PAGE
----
This photo shows Lemon Creek Correctional Center in Juneau. (Clarise Larson / Juneau Empire File)

This photo shows Lemon Creek Correctional Center in Juneau. (Clarise Larson / Juneau Empire File)

Family of man who died by suicide in Juneau prison sues state for wrongful death, negligence

“It may be the last thing I do, but I intend to do every bit that I can.”

The family of a Hoonah man found hanging in his cell at Lemon Creek Correctional Center in April has filed a wrongful death and negligence lawsuit against the Alaska Department of Corrections, arguing it breached its duty to provide adequate care to the man, leading to his death.

The lawsuit was filed on Monday in Juneau Civil Superior Court by the grandfather of the man, Mark Christopher Cook, who was 27 years old at the time of his death.

His grandfather, Thomas Abel, said his grandson died by suicide after he spent weeks at the prison while suffering “excruciating and debilitating” back pain without proper care. He said the death could have been prevented.

“I feel sorrow, I feel anger,” Abel said Thursday in an interview. “Most of all, I am now going to be dedicating myself and I intend to do everything I can to do something about this.”

The lawsuit names the Alaska Department of Corrections as the defendant. Cook’s death was the third to occur in the department’s custody in 2023. In 2022, 18 inmates died under the department’s control in 2022, seven by suicide, according to department statistics.

Abel is supported by ​​the American Civil Liberties Union of Alaska, who on Thursday announced it is seeking for the state court system to order an independent investigation into the corrections department following the rising number of deaths reported in the last year.

Cook was incarcerated at LCCC as a pretrial detainee beginning in early April after being detained by the Hoonah Police Department. He was originally charged with disorderly conduct and third-degree assault.

Prior to his transportation to LCCC, the lawsuit states that Alaska State Troopers refused to transfer Cook from Hoonah to Juneau, citing Cook’s back pain as requiring medication before transporting. However, according to the lawsuit, LCCC medical staff refused to address concerns about Cook’s condition and needs for medication, and prison Superintendent Robert Cordle refused to move Cook to a medical facility.

“Once admitted to LCCC, the Department of Corrections breached its duty of care to Mark Cook Jr. by not transporting him to Bartlett Regional Hospital so he could obtain proper medical care to alleviate the horrific pain he then was experiencing,” the lawsuit states.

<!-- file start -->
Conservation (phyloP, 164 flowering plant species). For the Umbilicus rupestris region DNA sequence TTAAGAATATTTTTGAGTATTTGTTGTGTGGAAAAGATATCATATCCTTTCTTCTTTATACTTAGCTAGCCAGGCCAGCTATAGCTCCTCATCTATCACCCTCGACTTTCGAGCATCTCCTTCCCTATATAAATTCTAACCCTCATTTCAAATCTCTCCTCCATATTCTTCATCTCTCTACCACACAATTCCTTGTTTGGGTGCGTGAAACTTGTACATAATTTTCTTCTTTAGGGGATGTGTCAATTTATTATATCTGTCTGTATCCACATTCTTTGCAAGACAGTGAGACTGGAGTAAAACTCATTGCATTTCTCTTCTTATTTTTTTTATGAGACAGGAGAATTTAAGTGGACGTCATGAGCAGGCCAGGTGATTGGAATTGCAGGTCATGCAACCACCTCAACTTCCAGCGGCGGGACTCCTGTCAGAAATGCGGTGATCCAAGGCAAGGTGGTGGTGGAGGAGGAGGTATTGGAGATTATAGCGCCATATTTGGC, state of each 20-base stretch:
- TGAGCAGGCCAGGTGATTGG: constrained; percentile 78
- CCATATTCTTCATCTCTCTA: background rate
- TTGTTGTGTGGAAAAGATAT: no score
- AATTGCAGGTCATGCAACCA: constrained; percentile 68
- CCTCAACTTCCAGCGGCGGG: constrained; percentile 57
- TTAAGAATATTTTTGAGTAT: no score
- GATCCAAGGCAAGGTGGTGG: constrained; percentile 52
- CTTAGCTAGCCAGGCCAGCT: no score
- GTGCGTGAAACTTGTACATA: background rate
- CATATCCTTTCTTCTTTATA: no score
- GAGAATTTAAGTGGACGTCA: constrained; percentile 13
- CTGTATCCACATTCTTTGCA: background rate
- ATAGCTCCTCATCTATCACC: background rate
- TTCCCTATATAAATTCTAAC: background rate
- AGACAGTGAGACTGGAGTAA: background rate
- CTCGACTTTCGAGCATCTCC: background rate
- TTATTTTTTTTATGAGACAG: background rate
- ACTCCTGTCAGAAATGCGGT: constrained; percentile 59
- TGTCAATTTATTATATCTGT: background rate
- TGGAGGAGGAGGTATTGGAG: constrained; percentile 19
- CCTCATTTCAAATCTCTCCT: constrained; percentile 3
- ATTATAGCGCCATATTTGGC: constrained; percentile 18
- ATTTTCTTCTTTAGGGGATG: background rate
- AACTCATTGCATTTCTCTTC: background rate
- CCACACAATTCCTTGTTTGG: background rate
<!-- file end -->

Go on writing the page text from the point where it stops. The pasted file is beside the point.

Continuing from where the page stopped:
During his time at the prison, which spanned about three weeks, the lawsuit states Cook continued to endure excruciating back pain without relief. At an unknown date, the lawsuit states that Cook was examined by a doctor, who “advised that Mr. Cook needed back surgery but neither LCCC nor DOC would provide surgery since Mr. Cook was a pre-trial detainee, and had not been sentenced.”

According to the lawsuit, little to no effort was made by LCCC to seek or obtain care for Cook and he continued to experience his pain.

Because of his medical condition, Cook was placed in “administrative segregation” with a camera able to monitor the cell 24/7, according to the lawsuit. The lawsuit names three officers who were allegedly responsible for observing his cell via the camera on the day of his death.

On that afternoon it wasn’t until one of the officers discovered Cook’s camera was covered by an object and upon checking his cell they discovered him hanging by a bedsheet from a grate at the back.

“LCCC personnel provided inadequate care to Mark Cook Jr. by inadequately monitoring his cell and failing to observe that his condition was deteriorating and required immediate intervention,” the lawsuit states.

The lawsuit states that though the sheet was cut down shortly after discovery, Cook was unconscious and, after being transported to BRH, he was pronounced dead in the early hours of the following day.

“Had Mr. Cook been admitted to Bartlett Regional Hospital for proper treatment of his excruciating, and worsening, back pain, his suicide at LCCC would not have occurred,” the lawsuit states.

The plaintiff is seeking financial settlements and damages for the physical and emotional pain Cook suffered while admitted at LCCC, and damages on behalf of members of Cook’s family.

Abel said he is determined to seek justice for his grandson and to advocate for wider reform in Alaska.

“I think that we need to approach this from a wider perspective and just dig deeper into corrections — it needs to be some societal changes,” he said. “How I feel is I feel determined, I’m gonna dedicate myself to this. I’m 75 years old. And it may be the last thing I do, but I intend to do every bit that I can.”

• Contact reporter Clarise Larson at or (651) 528-1807.

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